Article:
Beginning in the 1960s, Brando’s reputation as an eccentric began to eclipse his work. He moved to Tahiti, turned contemptuous of the public and his profession, became overweight and developed a reputation for being difficult to work with (he refused to learn his lines, would tape them up all over the set and expressed hostility to many of his directors).
On stage, he would vary his performance every night; in front of the camera, each take was different. Some co-stars loved the spontaneity; others felt it interfered with their own work.
But in his heyday, the actor demonstrated an astonishing versatility, which led him to take chances that sometimes paid off, as in 1972’s “The Godfather,” and at other times brought him to the brink of self-parody, as in “Apocalypse Now.” (He later spoofed his Don Corleone to great effect in 1990 comedy “The Freshman.”)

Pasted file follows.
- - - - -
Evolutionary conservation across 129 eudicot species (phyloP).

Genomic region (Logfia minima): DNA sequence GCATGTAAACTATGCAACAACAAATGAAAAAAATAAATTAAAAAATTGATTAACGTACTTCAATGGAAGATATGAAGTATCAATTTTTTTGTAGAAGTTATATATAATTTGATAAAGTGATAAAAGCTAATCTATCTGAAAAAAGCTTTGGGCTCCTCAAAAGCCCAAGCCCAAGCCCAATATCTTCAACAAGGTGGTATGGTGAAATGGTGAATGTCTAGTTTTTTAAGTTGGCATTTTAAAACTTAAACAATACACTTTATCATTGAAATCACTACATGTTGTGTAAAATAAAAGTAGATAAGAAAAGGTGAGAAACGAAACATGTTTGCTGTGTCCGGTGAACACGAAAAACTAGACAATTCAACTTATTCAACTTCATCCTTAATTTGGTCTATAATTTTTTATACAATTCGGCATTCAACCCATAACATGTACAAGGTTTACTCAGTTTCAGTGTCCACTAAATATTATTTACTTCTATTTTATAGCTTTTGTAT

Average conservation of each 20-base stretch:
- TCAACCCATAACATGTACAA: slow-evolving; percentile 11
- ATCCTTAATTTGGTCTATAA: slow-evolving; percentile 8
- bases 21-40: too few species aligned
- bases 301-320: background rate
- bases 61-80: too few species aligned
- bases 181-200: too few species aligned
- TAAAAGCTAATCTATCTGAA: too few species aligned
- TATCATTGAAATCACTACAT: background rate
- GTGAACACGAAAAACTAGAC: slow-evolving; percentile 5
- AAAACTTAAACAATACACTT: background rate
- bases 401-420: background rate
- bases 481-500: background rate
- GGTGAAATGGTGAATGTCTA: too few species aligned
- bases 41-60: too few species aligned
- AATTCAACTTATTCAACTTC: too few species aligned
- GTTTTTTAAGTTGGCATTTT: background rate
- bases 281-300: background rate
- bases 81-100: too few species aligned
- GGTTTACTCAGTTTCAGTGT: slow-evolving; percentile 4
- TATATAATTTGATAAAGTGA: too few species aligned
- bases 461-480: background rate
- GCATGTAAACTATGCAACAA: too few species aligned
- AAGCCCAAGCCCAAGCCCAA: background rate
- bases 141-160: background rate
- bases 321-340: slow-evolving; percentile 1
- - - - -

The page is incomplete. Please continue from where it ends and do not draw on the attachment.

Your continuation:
“Last Tango in Paris” represented a daring and personal outing as a sexually obsessed and tortured middle-aged man. Bernardo Bertolucci’s 1973 film probably marked Brando’s last great performance.
After that pinnacle he worked infrequently, and except for Francis Ford Coppola’s “Apocalypse Now,” rarely in films that matched his talents.
Still, there were sparks of his dazzling talent in such pics as “Don Juan DeMarco” in 1995 and “The Island of Dr. Moreau” a year later. Though the latter perf was widely mocked as over the top, Brando managed to take a stock character — the mad scientist — and offer a witty, troubling and totally original creation.
But those were flashes of glory in a career in which he renounced both past and current work: He openly derided his accomplished work in “Godfather” and “Last Tango” and took multimillion-dollar assignments in fluff such as “Superman” and “Christopher Columbus.”
Name in the news